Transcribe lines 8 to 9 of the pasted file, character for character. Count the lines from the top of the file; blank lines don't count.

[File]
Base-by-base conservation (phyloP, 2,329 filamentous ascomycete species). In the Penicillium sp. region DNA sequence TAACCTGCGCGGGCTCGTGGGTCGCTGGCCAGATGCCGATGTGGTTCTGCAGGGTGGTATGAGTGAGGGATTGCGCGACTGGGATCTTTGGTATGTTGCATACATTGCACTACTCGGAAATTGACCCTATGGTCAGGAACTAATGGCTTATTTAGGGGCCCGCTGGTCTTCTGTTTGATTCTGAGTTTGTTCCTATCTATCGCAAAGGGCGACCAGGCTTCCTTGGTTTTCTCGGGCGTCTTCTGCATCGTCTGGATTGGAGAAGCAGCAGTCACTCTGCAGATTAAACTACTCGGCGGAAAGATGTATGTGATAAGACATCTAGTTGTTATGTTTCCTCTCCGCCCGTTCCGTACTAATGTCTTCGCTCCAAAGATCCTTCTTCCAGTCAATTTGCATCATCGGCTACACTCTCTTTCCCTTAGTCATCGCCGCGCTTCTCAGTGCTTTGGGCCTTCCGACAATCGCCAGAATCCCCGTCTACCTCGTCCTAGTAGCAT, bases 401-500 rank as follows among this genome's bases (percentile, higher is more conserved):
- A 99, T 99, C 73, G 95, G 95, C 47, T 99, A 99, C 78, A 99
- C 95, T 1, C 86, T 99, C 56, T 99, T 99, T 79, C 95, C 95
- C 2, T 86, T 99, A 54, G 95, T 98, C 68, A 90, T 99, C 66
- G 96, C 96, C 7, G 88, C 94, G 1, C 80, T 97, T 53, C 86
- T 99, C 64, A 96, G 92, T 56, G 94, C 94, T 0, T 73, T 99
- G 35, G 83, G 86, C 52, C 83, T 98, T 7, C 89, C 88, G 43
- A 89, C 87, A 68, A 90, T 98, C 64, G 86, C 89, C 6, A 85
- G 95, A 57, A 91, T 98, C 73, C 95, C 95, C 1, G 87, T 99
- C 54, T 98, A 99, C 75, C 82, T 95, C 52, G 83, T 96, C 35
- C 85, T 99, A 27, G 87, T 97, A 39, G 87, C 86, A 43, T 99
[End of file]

- A 89, C 87, A 68, A 90, T 98, C 64, G 86, C 89, C 6, A 85
- G 95, A 57, A 91, T 98, C 73, C 95, C 95, C 1, G 87, T 99